Your claim: The expedition will focus on Greenlandic culture and nature
I find this to be an extremely boring and self-serving expedition. Can't believe you got sponsored for this, can't believe that you have been living in Greenland, yet you provide practically no cultural background on the towns, and certainly nothing on the 'nature' you encounter. Surely you could do some research before embarking, so that you might have a grasp of the most fundamental natural history of the area. I didn't learn a thing from your blog. You don't even know a Dwarf Fireweed, the ubiquitous pink flower?
I appreciate your comment. I have, in fact, considered the same points you have raised in the course of writing the blog. I have published your comment but have also chosen to address it in this post.
I had high hopes for the expedition. I intended to delve into the culture of Greenland and explore the nature but in many respects I failed to do so, greatly in the eyes of some including yourself. Throughout the course of writing entries for this blog I have noticed a difficulty in defining the expedition. At various times I use the words “journey” or “trip” instead. The word “expedition” always seemed rather too grand for what I was undertaking and yet, given the egotistical nature of the outdoor explorer, I was keen to call it what I hoped it was and thus the expedition was born.
Benedict Alan once said that if you want to look around the corner then you are an explorer. He said it better than I have written it, but by that definition I was exploring, both the area and my own self. I would never compare myself to Benedict Alan but I have been inspired by his sense of exploration. Once again my ego took over and the “expedition” became a personal journey, a test to see if I could cope out there on my own and come back safely. I did that, and this weblog is the diary of that personal journey. It is not an expedition report, nor is it particularly factual. The diary is written from a personal point of view and, lacking a deeper scientific background or interest, flowers are pretty, sand is soft to sleep on and the wildlife is engaging, whatever its scientific or common name.
Regarding the exploration of the culture, just as I am no scientist, nor am I an anthropologist. As the expedition developed I also realised that I was more or less a tourist with relatively little access to life in the settlements, no more so than what a real tourist might have. However, living and working in Uummannaq placed me in another position, that of resident. Whereas an anthropologist might be more willing to write about the people and its culture from an objective standpoint, I felt I was less in a position to do so as I knew many of the people I met, or had at least taught their children or relatives. I did not want to change that relationship and become an observer when I had otherwise been accepted into the community. For the same reason there are very few pictures of people. By rights, and I am glad you brought attention to this point, I should change the expedition goals. I did, however, enjoy trying to speak Greenlandic whenever the opportunity presented itself.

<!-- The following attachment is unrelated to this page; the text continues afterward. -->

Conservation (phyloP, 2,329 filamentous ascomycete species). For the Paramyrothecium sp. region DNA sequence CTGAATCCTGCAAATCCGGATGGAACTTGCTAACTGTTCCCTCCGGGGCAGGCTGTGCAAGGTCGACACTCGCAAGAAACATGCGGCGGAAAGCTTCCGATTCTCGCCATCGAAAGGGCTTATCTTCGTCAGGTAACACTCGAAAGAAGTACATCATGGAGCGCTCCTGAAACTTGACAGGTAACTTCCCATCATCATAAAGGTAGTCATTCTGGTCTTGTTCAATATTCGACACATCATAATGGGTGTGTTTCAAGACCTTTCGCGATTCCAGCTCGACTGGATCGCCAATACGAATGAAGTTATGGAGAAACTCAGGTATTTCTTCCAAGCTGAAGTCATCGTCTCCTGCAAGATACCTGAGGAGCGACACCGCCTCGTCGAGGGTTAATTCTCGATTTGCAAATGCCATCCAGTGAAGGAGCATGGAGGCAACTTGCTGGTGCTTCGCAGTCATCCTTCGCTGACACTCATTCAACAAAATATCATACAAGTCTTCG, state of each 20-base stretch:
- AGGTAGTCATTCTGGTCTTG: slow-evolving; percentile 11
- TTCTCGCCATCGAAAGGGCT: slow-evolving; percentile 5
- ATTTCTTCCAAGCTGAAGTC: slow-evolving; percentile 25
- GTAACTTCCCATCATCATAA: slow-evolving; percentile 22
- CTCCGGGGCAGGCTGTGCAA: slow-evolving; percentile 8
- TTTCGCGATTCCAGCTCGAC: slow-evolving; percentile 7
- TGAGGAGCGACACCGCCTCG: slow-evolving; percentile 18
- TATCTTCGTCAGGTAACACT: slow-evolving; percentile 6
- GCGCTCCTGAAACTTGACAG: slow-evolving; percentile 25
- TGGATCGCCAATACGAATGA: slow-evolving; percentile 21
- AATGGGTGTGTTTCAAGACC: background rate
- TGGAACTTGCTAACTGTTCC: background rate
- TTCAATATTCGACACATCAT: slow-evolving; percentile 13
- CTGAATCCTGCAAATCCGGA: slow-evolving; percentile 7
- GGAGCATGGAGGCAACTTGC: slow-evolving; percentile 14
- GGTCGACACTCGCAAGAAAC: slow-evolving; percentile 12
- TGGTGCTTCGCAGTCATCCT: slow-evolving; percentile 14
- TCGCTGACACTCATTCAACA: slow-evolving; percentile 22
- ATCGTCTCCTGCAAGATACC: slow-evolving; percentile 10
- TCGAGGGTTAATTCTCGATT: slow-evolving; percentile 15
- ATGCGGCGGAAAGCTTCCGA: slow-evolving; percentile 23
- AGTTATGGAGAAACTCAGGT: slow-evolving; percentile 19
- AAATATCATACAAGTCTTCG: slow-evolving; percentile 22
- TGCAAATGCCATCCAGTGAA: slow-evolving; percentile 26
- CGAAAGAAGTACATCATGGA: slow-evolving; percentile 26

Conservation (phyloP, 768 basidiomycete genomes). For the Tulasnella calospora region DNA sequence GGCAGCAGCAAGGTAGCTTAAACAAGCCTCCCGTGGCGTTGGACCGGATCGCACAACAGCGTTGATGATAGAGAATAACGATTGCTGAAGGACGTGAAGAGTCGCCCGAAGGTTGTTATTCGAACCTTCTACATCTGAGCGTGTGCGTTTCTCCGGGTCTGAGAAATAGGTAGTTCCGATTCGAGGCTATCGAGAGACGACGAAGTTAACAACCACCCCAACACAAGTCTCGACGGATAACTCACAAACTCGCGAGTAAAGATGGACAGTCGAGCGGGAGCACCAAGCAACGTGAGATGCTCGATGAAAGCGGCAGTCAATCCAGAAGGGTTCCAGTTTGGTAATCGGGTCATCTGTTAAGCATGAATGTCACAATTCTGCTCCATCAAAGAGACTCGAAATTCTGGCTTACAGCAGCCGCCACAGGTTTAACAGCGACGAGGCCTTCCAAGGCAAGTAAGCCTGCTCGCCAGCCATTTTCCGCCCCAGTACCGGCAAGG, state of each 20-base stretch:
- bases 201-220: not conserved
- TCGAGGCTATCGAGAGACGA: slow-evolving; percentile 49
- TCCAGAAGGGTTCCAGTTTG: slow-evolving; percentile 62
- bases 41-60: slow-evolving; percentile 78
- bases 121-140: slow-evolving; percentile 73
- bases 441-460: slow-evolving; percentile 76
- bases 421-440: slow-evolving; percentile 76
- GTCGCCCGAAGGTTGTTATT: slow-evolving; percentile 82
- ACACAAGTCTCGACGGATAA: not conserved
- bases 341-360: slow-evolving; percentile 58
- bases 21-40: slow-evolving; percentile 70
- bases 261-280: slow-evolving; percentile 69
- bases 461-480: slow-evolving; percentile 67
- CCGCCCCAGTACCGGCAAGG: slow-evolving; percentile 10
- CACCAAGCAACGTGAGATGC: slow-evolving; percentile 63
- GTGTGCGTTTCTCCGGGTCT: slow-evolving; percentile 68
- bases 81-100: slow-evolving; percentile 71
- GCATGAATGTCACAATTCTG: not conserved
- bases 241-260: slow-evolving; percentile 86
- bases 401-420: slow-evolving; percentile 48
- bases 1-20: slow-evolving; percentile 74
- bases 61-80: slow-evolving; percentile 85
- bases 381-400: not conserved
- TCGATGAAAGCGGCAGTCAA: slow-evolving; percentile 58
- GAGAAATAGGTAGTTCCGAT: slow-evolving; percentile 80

In terms of sponsorship and why I was sponsored then I think it is important to look at what was being achieved. My sponsors did not provide me any terms of sponsorship beyond wishing to see their product being used and tested in Greenland. In fact, I think my kayak sponsors were more than happy with the previous summers’ video of their product being paddled by the side of a humpback whale. I met no whales during the summer of 2010 and I am therefore pleased, from a sponsorship point of view, that I was able to catch the whale on video the year before. The experience itself was beyond description. My relationship with my sponsors has been positive and has resulted in putting their products in a challenging environment and proving that they are up to the task.
In rounding off, I hope you appreciate that I have published your comment and addressed it here. You are right on some points and perhaps missing the point on others. If you were misled by the description of the expedition, and I believe you were, then I accept that I have not provided the information you had anticipated. If, however, you are interested in seeing lots of photos from the Uummannaq area and reading about what I personally experienced and the personal decisions I made, then please read on.
This is a diary of my expedition. It has evolved into a far more personal journey than one of cultural or natural exploration. I have not hidden that fact in previous posts. It is what it has become.